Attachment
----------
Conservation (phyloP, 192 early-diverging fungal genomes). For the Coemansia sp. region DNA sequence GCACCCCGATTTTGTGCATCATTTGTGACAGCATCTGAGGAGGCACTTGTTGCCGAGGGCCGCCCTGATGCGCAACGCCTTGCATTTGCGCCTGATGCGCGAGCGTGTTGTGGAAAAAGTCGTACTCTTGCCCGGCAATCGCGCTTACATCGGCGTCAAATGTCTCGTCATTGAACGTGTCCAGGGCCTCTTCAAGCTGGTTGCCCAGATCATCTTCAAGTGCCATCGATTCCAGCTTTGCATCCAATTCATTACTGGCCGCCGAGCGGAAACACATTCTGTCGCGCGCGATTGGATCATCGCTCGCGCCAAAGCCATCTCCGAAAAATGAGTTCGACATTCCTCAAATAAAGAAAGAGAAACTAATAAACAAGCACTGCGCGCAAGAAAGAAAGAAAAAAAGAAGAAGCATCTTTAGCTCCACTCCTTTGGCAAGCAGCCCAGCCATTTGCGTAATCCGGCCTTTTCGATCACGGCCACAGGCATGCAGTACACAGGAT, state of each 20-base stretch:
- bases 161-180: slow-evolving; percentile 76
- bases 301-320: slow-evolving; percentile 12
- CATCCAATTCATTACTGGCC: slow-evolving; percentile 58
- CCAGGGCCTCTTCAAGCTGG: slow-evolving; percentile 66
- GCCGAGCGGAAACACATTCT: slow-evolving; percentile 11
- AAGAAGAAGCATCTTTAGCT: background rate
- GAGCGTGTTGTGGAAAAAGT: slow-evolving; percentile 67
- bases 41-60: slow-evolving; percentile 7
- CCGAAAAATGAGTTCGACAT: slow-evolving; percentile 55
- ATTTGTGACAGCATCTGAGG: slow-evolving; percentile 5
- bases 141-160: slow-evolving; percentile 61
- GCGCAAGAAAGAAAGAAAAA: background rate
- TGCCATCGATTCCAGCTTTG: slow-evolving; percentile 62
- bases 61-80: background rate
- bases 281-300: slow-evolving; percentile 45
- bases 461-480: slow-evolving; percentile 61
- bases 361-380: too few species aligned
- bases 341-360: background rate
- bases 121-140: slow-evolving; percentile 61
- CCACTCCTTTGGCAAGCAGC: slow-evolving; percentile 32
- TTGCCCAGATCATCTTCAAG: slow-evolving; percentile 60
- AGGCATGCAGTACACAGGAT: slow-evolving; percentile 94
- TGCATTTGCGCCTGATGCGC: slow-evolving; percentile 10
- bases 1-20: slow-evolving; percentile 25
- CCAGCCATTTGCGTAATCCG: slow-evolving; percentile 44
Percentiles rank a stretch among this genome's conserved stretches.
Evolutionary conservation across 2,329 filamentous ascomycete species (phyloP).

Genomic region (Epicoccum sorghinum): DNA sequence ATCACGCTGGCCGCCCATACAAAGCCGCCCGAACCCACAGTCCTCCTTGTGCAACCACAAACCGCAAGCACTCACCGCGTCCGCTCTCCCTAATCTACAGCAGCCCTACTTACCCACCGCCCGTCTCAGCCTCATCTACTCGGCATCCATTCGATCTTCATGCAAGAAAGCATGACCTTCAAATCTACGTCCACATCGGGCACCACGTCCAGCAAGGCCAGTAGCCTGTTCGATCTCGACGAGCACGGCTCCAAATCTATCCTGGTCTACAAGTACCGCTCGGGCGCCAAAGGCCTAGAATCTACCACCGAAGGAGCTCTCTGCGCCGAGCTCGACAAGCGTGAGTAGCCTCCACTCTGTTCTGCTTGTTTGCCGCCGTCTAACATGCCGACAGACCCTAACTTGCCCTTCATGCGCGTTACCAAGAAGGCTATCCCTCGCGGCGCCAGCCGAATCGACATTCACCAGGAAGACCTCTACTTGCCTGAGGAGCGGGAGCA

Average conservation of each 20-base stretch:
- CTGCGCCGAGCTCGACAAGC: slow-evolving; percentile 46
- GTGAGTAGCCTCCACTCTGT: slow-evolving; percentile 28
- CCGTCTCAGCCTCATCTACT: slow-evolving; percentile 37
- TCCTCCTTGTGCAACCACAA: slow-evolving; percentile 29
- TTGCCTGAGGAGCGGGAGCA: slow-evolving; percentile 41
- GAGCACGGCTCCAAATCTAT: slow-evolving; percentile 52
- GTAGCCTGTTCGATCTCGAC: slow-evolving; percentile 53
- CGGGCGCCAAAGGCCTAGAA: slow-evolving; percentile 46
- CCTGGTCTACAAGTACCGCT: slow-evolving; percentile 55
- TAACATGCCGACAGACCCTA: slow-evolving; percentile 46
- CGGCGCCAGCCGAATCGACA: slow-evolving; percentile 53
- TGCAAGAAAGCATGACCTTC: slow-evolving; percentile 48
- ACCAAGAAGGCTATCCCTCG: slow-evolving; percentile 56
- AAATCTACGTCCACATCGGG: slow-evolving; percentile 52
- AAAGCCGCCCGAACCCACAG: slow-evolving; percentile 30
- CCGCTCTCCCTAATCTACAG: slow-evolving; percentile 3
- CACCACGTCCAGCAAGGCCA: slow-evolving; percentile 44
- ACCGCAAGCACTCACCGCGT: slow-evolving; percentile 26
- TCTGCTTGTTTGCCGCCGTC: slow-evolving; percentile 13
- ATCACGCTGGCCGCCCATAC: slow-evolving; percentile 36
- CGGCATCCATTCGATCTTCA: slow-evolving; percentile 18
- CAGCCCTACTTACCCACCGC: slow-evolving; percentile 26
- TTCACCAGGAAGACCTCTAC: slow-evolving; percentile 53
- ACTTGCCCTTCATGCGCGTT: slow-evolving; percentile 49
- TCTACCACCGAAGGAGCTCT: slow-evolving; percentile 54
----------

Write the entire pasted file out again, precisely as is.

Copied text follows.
Conservation (phyloP, 192 early-diverging fungal genomes). For the Coemansia sp. region DNA sequence GCACCCCGATTTTGTGCATCATTTGTGACAGCATCTGAGGAGGCACTTGTTGCCGAGGGCCGCCCTGATGCGCAACGCCTTGCATTTGCGCCTGATGCGCGAGCGTGTTGTGGAAAAAGTCGTACTCTTGCCCGGCAATCGCGCTTACATCGGCGTCAAATGTCTCGTCATTGAACGTGTCCAGGGCCTCTTCAAGCTGGTTGCCCAGATCATCTTCAAGTGCCATCGATTCCAGCTTTGCATCCAATTCATTACTGGCCGCCGAGCGGAAACACATTCTGTCGCGCGCGATTGGATCATCGCTCGCGCCAAAGCCATCTCCGAAAAATGAGTTCGACATTCCTCAAATAAAGAAAGAGAAACTAATAAACAAGCACTGCGCGCAAGAAAGAAAGAAAAAAAGAAGAAGCATCTTTAGCTCCACTCCTTTGGCAAGCAGCCCAGCCATTTGCGTAATCCGGCCTTTTCGATCACGGCCACAGGCATGCAGTACACAGGAT, state of each 20-base stretch:
- bases 161-180: slow-evolving; percentile 76
- bases 301-320: slow-evolving; percentile 12
- CATCCAATTCATTACTGGCC: slow-evolving; percentile 58
- CCAGGGCCTCTTCAAGCTGG: slow-evolving; percentile 66
- GCCGAGCGGAAACACATTCT: slow-evolving; percentile 11
- AAGAAGAAGCATCTTTAGCT: background rate
- GAGCGTGTTGTGGAAAAAGT: slow-evolving; percentile 67
- bases 41-60: slow-evolving; percentile 7
- CCGAAAAATGAGTTCGACAT: slow-evolving; percentile 55
- ATTTGTGACAGCATCTGAGG: slow-evolving; percentile 5
- bases 141-160: slow-evolving; percentile 61
- GCGCAAGAAAGAAAGAAAAA: background rate
- TGCCATCGATTCCAGCTTTG: slow-evolving; percentile 62
- bases 61-80: background rate
- bases 281-300: slow-evolving; percentile 45
- bases 461-480: slow-evolving; percentile 61
- bases 361-380: too few species aligned
- bases 341-360: background rate
- bases 121-140: slow-evolving; percentile 61
- CCACTCCTTTGGCAAGCAGC: slow-evolving; percentile 32
- TTGCCCAGATCATCTTCAAG: slow-evolving; percentile 60
- AGGCATGCAGTACACAGGAT: slow-evolving; percentile 94
- TGCATTTGCGCCTGATGCGC: slow-evolving; percentile 10
- bases 1-20: slow-evolving; percentile 25
- CCAGCCATTTGCGTAATCCG: slow-evolving; percentile 44
Percentiles rank a stretch among this genome's conserved stretches.
Evolutionary conservation across 2,329 filamentous ascomycete species (phyloP).

Genomic region (Epicoccum sorghinum): DNA sequence ATCACGCTGGCCGCCCATACAAAGCCGCCCGAACCCACAGTCCTCCTTGTGCAACCACAAACCGCAAGCACTCACCGCGTCCGCTCTCCCTAATCTACAGCAGCCCTACTTACCCACCGCCCGTCTCAGCCTCATCTACTCGGCATCCATTCGATCTTCATGCAAGAAAGCATGACCTTCAAATCTACGTCCACATCGGGCACCACGTCCAGCAAGGCCAGTAGCCTGTTCGATCTCGACGAGCACGGCTCCAAATCTATCCTGGTCTACAAGTACCGCTCGGGCGCCAAAGGCCTAGAATCTACCACCGAAGGAGCTCTCTGCGCCGAGCTCGACAAGCGTGAGTAGCCTCCACTCTGTTCTGCTTGTTTGCCGCCGTCTAACATGCCGACAGACCCTAACTTGCCCTTCATGCGCGTTACCAAGAAGGCTATCCCTCGCGGCGCCAGCCGAATCGACATTCACCAGGAAGACCTCTACTTGCCTGAGGAGCGGGAGCA

Average conservation of each 20-base stretch:
- CTGCGCCGAGCTCGACAAGC: slow-evolving; percentile 46
- GTGAGTAGCCTCCACTCTGT: slow-evolving; percentile 28
- CCGTCTCAGCCTCATCTACT: slow-evolving; percentile 37
- TCCTCCTTGTGCAACCACAA: slow-evolving; percentile 29
- TTGCCTGAGGAGCGGGAGCA: slow-evolving; percentile 41
- GAGCACGGCTCCAAATCTAT: slow-evolving; percentile 52
- GTAGCCTGTTCGATCTCGAC: slow-evolving; percentile 53
- CGGGCGCCAAAGGCCTAGAA: slow-evolving; percentile 46
- CCTGGTCTACAAGTACCGCT: slow-evolving; percentile 55
- TAACATGCCGACAGACCCTA: slow-evolving; percentile 46
- CGGCGCCAGCCGAATCGACA: slow-evolving; percentile 53
- TGCAAGAAAGCATGACCTTC: slow-evolving; percentile 48
- ACCAAGAAGGCTATCCCTCG: slow-evolving; percentile 56
- AAATCTACGTCCACATCGGG: slow-evolving; percentile 52
- AAAGCCGCCCGAACCCACAG: slow-evolving; percentile 30
- CCGCTCTCCCTAATCTACAG: slow-evolving; percentile 3
- CACCACGTCCAGCAAGGCCA: slow-evolving; percentile 44
- ACCGCAAGCACTCACCGCGT: slow-evolving; percentile 26
- TCTGCTTGTTTGCCGCCGTC: slow-evolving; percentile 13
- ATCACGCTGGCCGCCCATAC: slow-evolving; percentile 36
- CGGCATCCATTCGATCTTCA: slow-evolving; percentile 18
- CAGCCCTACTTACCCACCGC: slow-evolving; percentile 26
- TTCACCAGGAAGACCTCTAC: slow-evolving; percentile 53
- ACTTGCCCTTCATGCGCGTT: slow-evolving; percentile 49
- TCTACCACCGAAGGAGCTCT: slow-evolving; percentile 54